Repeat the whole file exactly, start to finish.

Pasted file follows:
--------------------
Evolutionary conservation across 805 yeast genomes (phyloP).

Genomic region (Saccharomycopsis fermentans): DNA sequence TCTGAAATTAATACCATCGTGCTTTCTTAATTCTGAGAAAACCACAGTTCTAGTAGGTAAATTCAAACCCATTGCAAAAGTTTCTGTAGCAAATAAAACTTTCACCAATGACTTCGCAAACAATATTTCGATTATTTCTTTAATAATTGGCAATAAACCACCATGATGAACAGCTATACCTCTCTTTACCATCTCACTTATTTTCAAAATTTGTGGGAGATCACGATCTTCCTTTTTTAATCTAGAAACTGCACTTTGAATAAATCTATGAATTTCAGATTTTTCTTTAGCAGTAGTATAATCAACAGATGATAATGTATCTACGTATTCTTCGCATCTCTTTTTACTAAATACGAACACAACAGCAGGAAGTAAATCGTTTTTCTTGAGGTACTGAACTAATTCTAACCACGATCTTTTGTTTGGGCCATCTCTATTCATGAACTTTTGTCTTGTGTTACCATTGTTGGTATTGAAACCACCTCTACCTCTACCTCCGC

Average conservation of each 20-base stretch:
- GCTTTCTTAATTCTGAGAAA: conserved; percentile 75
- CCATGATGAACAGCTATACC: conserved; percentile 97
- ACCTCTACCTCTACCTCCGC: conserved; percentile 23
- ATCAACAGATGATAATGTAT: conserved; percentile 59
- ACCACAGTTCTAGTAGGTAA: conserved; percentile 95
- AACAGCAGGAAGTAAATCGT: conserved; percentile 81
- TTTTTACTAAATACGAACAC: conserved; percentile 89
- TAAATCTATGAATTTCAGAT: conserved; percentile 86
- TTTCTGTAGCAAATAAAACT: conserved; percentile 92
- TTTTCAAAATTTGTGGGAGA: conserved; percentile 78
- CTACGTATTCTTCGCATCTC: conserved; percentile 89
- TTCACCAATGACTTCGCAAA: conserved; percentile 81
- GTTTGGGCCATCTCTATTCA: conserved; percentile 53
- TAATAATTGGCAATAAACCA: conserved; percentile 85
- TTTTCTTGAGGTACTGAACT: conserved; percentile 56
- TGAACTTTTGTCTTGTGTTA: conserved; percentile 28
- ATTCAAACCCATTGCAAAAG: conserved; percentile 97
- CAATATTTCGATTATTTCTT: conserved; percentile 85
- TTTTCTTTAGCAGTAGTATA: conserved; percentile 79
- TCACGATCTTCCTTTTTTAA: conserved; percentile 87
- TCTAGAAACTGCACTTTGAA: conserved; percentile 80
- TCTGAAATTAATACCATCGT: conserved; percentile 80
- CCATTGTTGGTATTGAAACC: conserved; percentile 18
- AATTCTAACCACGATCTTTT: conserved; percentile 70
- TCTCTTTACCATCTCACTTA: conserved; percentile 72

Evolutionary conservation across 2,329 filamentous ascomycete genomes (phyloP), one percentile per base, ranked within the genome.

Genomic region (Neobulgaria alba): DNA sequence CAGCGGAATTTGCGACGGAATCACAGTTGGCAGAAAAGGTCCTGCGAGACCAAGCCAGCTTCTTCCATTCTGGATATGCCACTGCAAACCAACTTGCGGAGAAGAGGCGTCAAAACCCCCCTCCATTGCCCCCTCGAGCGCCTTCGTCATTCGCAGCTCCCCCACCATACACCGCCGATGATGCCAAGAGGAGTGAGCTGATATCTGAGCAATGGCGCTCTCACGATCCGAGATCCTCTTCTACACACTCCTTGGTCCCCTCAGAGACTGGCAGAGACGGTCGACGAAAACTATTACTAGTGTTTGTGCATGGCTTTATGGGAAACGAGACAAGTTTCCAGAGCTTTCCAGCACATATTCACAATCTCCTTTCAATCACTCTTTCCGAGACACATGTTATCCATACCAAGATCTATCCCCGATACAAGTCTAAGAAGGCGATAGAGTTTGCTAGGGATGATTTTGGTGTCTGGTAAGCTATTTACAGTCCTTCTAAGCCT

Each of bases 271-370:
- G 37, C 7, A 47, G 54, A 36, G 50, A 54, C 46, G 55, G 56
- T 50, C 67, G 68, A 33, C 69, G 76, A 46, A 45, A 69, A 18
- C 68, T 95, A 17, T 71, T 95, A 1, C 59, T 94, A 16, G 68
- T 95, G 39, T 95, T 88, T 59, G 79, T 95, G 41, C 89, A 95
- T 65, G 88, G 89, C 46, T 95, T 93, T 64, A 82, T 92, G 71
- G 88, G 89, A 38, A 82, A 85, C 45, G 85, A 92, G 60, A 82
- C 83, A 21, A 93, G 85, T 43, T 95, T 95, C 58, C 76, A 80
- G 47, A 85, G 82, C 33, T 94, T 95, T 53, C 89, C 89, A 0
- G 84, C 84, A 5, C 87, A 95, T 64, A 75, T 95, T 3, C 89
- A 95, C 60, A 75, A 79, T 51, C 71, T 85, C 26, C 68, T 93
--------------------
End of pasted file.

Evolutionary conservation across 805 yeast genomes (phyloP).

Genomic region (Saccharomycopsis fermentans): DNA sequence TCTGAAATTAATACCATCGTGCTTTCTTAATTCTGAGAAAACCACAGTTCTAGTAGGTAAATTCAAACCCATTGCAAAAGTTTCTGTAGCAAATAAAACTTTCACCAATGACTTCGCAAACAATATTTCGATTATTTCTTTAATAATTGGCAATAAACCACCATGATGAACAGCTATACCTCTCTTTACCATCTCACTTATTTTCAAAATTTGTGGGAGATCACGATCTTCCTTTTTTAATCTAGAAACTGCACTTTGAATAAATCTATGAATTTCAGATTTTTCTTTAGCAGTAGTATAATCAACAGATGATAATGTATCTACGTATTCTTCGCATCTCTTTTTACTAAATACGAACACAACAGCAGGAAGTAAATCGTTTTTCTTGAGGTACTGAACTAATTCTAACCACGATCTTTTGTTTGGGCCATCTCTATTCATGAACTTTTGTCTTGTGTTACCATTGTTGGTATTGAAACCACCTCTACCTCTACCTCCGC

Average conservation of each 20-base stretch:
- GCTTTCTTAATTCTGAGAAA: conserved; percentile 75
- CCATGATGAACAGCTATACC: conserved; percentile 97
- ACCTCTACCTCTACCTCCGC: conserved; percentile 23
- ATCAACAGATGATAATGTAT: conserved; percentile 59
- ACCACAGTTCTAGTAGGTAA: conserved; percentile 95
- AACAGCAGGAAGTAAATCGT: conserved; percentile 81
- TTTTTACTAAATACGAACAC: conserved; percentile 89
- TAAATCTATGAATTTCAGAT: conserved; percentile 86
- TTTCTGTAGCAAATAAAACT: conserved; percentile 92
- TTTTCAAAATTTGTGGGAGA: conserved; percentile 78
- CTACGTATTCTTCGCATCTC: conserved; percentile 89
- TTCACCAATGACTTCGCAAA: conserved; percentile 81
- GTTTGGGCCATCTCTATTCA: conserved; percentile 53
- TAATAATTGGCAATAAACCA: conserved; percentile 85
- TTTTCTTGAGGTACTGAACT: conserved; percentile 56
- TGAACTTTTGTCTTGTGTTA: conserved; percentile 28
- ATTCAAACCCATTGCAAAAG: conserved; percentile 97
- CAATATTTCGATTATTTCTT: conserved; percentile 85
- TTTTCTTTAGCAGTAGTATA: conserved; percentile 79
- TCACGATCTTCCTTTTTTAA: conserved; percentile 87
- TCTAGAAACTGCACTTTGAA: conserved; percentile 80
- TCTGAAATTAATACCATCGT: conserved; percentile 80
- CCATTGTTGGTATTGAAACC: conserved; percentile 18
- AATTCTAACCACGATCTTTT: conserved; percentile 70
- TCTCTTTACCATCTCACTTA: conserved; percentile 72

Evolutionary conservation across 2,329 filamentous ascomycete genomes (phyloP), one percentile per base, ranked within the genome.

Genomic region (Neobulgaria alba): DNA sequence CAGCGGAATTTGCGACGGAATCACAGTTGGCAGAAAAGGTCCTGCGAGACCAAGCCAGCTTCTTCCATTCTGGATATGCCACTGCAAACCAACTTGCGGAGAAGAGGCGTCAAAACCCCCCTCCATTGCCCCCTCGAGCGCCTTCGTCATTCGCAGCTCCCCCACCATACACCGCCGATGATGCCAAGAGGAGTGAGCTGATATCTGAGCAATGGCGCTCTCACGATCCGAGATCCTCTTCTACACACTCCTTGGTCCCCTCAGAGACTGGCAGAGACGGTCGACGAAAACTATTACTAGTGTTTGTGCATGGCTTTATGGGAAACGAGACAAGTTTCCAGAGCTTTCCAGCACATATTCACAATCTCCTTTCAATCACTCTTTCCGAGACACATGTTATCCATACCAAGATCTATCCCCGATACAAGTCTAAGAAGGCGATAGAGTTTGCTAGGGATGATTTTGGTGTCTGGTAAGCTATTTACAGTCCTTCTAAGCCT

Each of bases 271-370:
- G 37, C 7, A 47, G 54, A 36, G 50, A 54, C 46, G 55, G 56
- T 50, C 67, G 68, A 33, C 69, G 76, A 46, A 45, A 69, A 18
- C 68, T 95, A 17, T 71, T 95, A 1, C 59, T 94, A 16, G 68
- T 95, G 39, T 95, T 88, T 59, G 79, T 95, G 41, C 89, A 95
- T 65, G 88, G 89, C 46, T 95, T 93, T 64, A 82, T 92, G 71
- G 88, G 89, A 38, A 82, A 85, C 45, G 85, A 92, G 60, A 82
- C 83, A 21, A 93, G 85, T 43, T 95, T 95, C 58, C 76, A 80
- G 47, A 85, G 82, C 33, T 94, T 95, T 53, C 89, C 89, A 0
- G 84, C 84, A 5, C 87, A 95, T 64, A 75, T 95, T 3, C 89
- A 95, C 60, A 75, A 79, T 51, C 71, T 85, C 26, C 68, T 93